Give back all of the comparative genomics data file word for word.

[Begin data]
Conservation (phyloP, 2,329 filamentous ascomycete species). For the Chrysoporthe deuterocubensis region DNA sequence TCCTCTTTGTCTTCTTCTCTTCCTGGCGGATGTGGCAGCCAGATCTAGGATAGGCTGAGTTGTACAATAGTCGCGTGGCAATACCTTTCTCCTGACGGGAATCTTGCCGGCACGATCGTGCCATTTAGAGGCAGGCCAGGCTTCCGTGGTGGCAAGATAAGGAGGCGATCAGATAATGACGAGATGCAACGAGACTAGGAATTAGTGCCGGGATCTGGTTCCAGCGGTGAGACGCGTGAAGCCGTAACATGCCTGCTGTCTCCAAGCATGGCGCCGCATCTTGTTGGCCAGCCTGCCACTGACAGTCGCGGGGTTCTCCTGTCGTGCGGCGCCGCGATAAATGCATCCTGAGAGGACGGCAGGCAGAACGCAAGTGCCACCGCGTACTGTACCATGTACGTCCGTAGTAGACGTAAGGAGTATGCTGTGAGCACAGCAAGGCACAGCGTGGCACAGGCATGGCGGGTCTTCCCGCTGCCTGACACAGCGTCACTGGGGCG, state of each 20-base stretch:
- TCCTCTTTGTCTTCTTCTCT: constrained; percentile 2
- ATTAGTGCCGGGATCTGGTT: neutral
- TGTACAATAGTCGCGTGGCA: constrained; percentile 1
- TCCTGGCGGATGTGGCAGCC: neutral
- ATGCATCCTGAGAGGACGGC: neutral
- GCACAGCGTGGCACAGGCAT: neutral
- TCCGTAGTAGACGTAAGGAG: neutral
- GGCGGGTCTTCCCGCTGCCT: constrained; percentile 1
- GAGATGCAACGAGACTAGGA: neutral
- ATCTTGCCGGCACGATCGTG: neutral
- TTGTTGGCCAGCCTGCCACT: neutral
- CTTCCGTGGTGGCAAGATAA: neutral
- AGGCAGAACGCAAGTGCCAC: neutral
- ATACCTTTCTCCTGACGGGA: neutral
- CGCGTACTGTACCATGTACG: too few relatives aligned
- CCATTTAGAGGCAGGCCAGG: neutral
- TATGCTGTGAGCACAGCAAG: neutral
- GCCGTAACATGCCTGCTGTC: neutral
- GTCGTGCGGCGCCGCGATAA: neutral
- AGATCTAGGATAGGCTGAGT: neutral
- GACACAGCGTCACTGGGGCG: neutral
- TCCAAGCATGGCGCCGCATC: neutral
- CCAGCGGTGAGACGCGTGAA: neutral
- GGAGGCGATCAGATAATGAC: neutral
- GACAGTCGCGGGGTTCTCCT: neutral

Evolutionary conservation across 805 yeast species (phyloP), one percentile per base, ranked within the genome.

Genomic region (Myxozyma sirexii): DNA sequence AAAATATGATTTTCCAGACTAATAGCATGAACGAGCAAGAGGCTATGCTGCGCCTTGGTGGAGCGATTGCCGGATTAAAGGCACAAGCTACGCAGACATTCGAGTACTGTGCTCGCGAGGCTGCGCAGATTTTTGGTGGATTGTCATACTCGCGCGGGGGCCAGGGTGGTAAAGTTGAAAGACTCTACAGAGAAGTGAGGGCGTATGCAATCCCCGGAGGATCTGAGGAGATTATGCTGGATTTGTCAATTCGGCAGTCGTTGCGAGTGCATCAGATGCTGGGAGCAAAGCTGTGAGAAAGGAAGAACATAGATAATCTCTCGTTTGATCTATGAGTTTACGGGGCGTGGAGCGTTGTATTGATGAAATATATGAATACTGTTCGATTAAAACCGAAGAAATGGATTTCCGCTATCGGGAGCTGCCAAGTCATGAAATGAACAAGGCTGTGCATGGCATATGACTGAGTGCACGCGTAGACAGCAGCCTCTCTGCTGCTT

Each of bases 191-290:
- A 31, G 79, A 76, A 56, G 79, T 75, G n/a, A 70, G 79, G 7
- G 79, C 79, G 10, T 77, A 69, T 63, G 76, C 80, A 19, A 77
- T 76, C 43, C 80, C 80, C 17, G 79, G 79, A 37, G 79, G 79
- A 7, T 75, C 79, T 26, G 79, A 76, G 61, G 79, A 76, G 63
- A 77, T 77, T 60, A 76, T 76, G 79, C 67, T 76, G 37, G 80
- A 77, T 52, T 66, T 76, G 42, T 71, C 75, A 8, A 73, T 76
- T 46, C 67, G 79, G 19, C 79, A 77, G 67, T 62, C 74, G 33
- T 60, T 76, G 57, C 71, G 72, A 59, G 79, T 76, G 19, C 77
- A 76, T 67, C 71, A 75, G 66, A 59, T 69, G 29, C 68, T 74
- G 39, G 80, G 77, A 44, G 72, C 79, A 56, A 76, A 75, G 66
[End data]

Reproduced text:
Conservation (phyloP, 2,329 filamentous ascomycete species). For the Chrysoporthe deuterocubensis region DNA sequence TCCTCTTTGTCTTCTTCTCTTCCTGGCGGATGTGGCAGCCAGATCTAGGATAGGCTGAGTTGTACAATAGTCGCGTGGCAATACCTTTCTCCTGACGGGAATCTTGCCGGCACGATCGTGCCATTTAGAGGCAGGCCAGGCTTCCGTGGTGGCAAGATAAGGAGGCGATCAGATAATGACGAGATGCAACGAGACTAGGAATTAGTGCCGGGATCTGGTTCCAGCGGTGAGACGCGTGAAGCCGTAACATGCCTGCTGTCTCCAAGCATGGCGCCGCATCTTGTTGGCCAGCCTGCCACTGACAGTCGCGGGGTTCTCCTGTCGTGCGGCGCCGCGATAAATGCATCCTGAGAGGACGGCAGGCAGAACGCAAGTGCCACCGCGTACTGTACCATGTACGTCCGTAGTAGACGTAAGGAGTATGCTGTGAGCACAGCAAGGCACAGCGTGGCACAGGCATGGCGGGTCTTCCCGCTGCCTGACACAGCGTCACTGGGGCG, state of each 20-base stretch:
- TCCTCTTTGTCTTCTTCTCT: constrained; percentile 2
- ATTAGTGCCGGGATCTGGTT: neutral
- TGTACAATAGTCGCGTGGCA: constrained; percentile 1
- TCCTGGCGGATGTGGCAGCC: neutral
- ATGCATCCTGAGAGGACGGC: neutral
- GCACAGCGTGGCACAGGCAT: neutral
- TCCGTAGTAGACGTAAGGAG: neutral
- GGCGGGTCTTCCCGCTGCCT: constrained; percentile 1
- GAGATGCAACGAGACTAGGA: neutral
- ATCTTGCCGGCACGATCGTG: neutral
- TTGTTGGCCAGCCTGCCACT: neutral
- CTTCCGTGGTGGCAAGATAA: neutral
- AGGCAGAACGCAAGTGCCAC: neutral
- ATACCTTTCTCCTGACGGGA: neutral
- CGCGTACTGTACCATGTACG: too few relatives aligned
- CCATTTAGAGGCAGGCCAGG: neutral
- TATGCTGTGAGCACAGCAAG: neutral
- GCCGTAACATGCCTGCTGTC: neutral
- GTCGTGCGGCGCCGCGATAA: neutral
- AGATCTAGGATAGGCTGAGT: neutral
- GACACAGCGTCACTGGGGCG: neutral
- TCCAAGCATGGCGCCGCATC: neutral
- CCAGCGGTGAGACGCGTGAA: neutral
- GGAGGCGATCAGATAATGAC: neutral
- GACAGTCGCGGGGTTCTCCT: neutral

Evolutionary conservation across 805 yeast species (phyloP), one percentile per base, ranked within the genome.

Genomic region (Myxozyma sirexii): DNA sequence AAAATATGATTTTCCAGACTAATAGCATGAACGAGCAAGAGGCTATGCTGCGCCTTGGTGGAGCGATTGCCGGATTAAAGGCACAAGCTACGCAGACATTCGAGTACTGTGCTCGCGAGGCTGCGCAGATTTTTGGTGGATTGTCATACTCGCGCGGGGGCCAGGGTGGTAAAGTTGAAAGACTCTACAGAGAAGTGAGGGCGTATGCAATCCCCGGAGGATCTGAGGAGATTATGCTGGATTTGTCAATTCGGCAGTCGTTGCGAGTGCATCAGATGCTGGGAGCAAAGCTGTGAGAAAGGAAGAACATAGATAATCTCTCGTTTGATCTATGAGTTTACGGGGCGTGGAGCGTTGTATTGATGAAATATATGAATACTGTTCGATTAAAACCGAAGAAATGGATTTCCGCTATCGGGAGCTGCCAAGTCATGAAATGAACAAGGCTGTGCATGGCATATGACTGAGTGCACGCGTAGACAGCAGCCTCTCTGCTGCTT

Each of bases 191-290:
- A 31, G 79, A 76, A 56, G 79, T 75, G n/a, A 70, G 79, G 7
- G 79, C 79, G 10, T 77, A 69, T 63, G 76, C 80, A 19, A 77
- T 76, C 43, C 80, C 80, C 17, G 79, G 79, A 37, G 79, G 79
- A 7, T 75, C 79, T 26, G 79, A 76, G 61, G 79, A 76, G 63
- A 77, T 77, T 60, A 76, T 76, G 79, C 67, T 76, G 37, G 80
- A 77, T 52, T 66, T 76, G 42, T 71, C 75, A 8, A 73, T 76
- T 46, C 67, G 79, G 19, C 79, A 77, G 67, T 62, C 74, G 33
- T 60, T 76, G 57, C 71, G 72, A 59, G 79, T 76, G 19, C 77
- A 76, T 67, C 71, A 75, G 66, A 59, T 69, G 29, C 68, T 74
- G 39, G 80, G 77, A 44, G 72, C 79, A 56, A 76, A 75, G 66